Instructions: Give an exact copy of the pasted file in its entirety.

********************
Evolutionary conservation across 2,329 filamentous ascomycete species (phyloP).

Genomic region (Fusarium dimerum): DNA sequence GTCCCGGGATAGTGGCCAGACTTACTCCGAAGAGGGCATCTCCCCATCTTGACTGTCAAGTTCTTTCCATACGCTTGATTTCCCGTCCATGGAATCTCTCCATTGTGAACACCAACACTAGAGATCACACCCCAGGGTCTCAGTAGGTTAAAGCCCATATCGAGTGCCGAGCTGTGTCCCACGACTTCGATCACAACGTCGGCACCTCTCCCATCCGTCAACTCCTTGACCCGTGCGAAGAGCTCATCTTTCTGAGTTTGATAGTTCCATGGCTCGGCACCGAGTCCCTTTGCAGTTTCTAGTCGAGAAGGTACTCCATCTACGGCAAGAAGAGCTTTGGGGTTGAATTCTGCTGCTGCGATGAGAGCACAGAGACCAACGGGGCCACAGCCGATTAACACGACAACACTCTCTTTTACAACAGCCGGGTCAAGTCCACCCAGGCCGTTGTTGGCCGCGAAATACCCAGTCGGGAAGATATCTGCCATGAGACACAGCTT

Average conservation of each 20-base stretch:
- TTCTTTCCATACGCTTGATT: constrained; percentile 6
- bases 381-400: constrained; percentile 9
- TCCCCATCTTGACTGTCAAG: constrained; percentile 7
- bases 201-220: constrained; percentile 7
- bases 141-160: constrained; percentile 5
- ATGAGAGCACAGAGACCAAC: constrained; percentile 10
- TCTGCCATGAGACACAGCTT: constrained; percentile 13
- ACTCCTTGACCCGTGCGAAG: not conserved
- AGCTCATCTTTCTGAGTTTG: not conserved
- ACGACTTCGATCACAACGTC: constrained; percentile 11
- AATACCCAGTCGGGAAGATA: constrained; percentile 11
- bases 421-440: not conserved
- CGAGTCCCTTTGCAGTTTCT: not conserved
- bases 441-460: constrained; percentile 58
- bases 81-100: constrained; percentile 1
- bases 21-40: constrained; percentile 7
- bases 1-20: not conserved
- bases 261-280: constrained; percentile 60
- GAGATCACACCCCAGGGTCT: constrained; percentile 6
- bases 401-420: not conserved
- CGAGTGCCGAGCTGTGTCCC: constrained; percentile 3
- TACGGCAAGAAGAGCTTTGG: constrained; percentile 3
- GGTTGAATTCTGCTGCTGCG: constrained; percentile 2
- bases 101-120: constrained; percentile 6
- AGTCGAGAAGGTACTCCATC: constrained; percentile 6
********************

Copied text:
Evolutionary conservation across 2,329 filamentous ascomycete species (phyloP).

Genomic region (Fusarium dimerum): DNA sequence GTCCCGGGATAGTGGCCAGACTTACTCCGAAGAGGGCATCTCCCCATCTTGACTGTCAAGTTCTTTCCATACGCTTGATTTCCCGTCCATGGAATCTCTCCATTGTGAACACCAACACTAGAGATCACACCCCAGGGTCTCAGTAGGTTAAAGCCCATATCGAGTGCCGAGCTGTGTCCCACGACTTCGATCACAACGTCGGCACCTCTCCCATCCGTCAACTCCTTGACCCGTGCGAAGAGCTCATCTTTCTGAGTTTGATAGTTCCATGGCTCGGCACCGAGTCCCTTTGCAGTTTCTAGTCGAGAAGGTACTCCATCTACGGCAAGAAGAGCTTTGGGGTTGAATTCTGCTGCTGCGATGAGAGCACAGAGACCAACGGGGCCACAGCCGATTAACACGACAACACTCTCTTTTACAACAGCCGGGTCAAGTCCACCCAGGCCGTTGTTGGCCGCGAAATACCCAGTCGGGAAGATATCTGCCATGAGACACAGCTT

Average conservation of each 20-base stretch:
- TTCTTTCCATACGCTTGATT: constrained; percentile 6
- bases 381-400: constrained; percentile 9
- TCCCCATCTTGACTGTCAAG: constrained; percentile 7
- bases 201-220: constrained; percentile 7
- bases 141-160: constrained; percentile 5
- ATGAGAGCACAGAGACCAAC: constrained; percentile 10
- TCTGCCATGAGACACAGCTT: constrained; percentile 13
- ACTCCTTGACCCGTGCGAAG: not conserved
- AGCTCATCTTTCTGAGTTTG: not conserved
- ACGACTTCGATCACAACGTC: constrained; percentile 11
- AATACCCAGTCGGGAAGATA: constrained; percentile 11
- bases 421-440: not conserved
- CGAGTCCCTTTGCAGTTTCT: not conserved
- bases 441-460: constrained; percentile 58
- bases 81-100: constrained; percentile 1
- bases 21-40: constrained; percentile 7
- bases 1-20: not conserved
- bases 261-280: constrained; percentile 60
- GAGATCACACCCCAGGGTCT: constrained; percentile 6
- bases 401-420: not conserved
- CGAGTGCCGAGCTGTGTCCC: constrained; percentile 3
- TACGGCAAGAAGAGCTTTGG: constrained; percentile 3
- GGTTGAATTCTGCTGCTGCG: constrained; percentile 2
- bases 101-120: constrained; percentile 6
- AGTCGAGAAGGTACTCCATC: constrained; percentile 6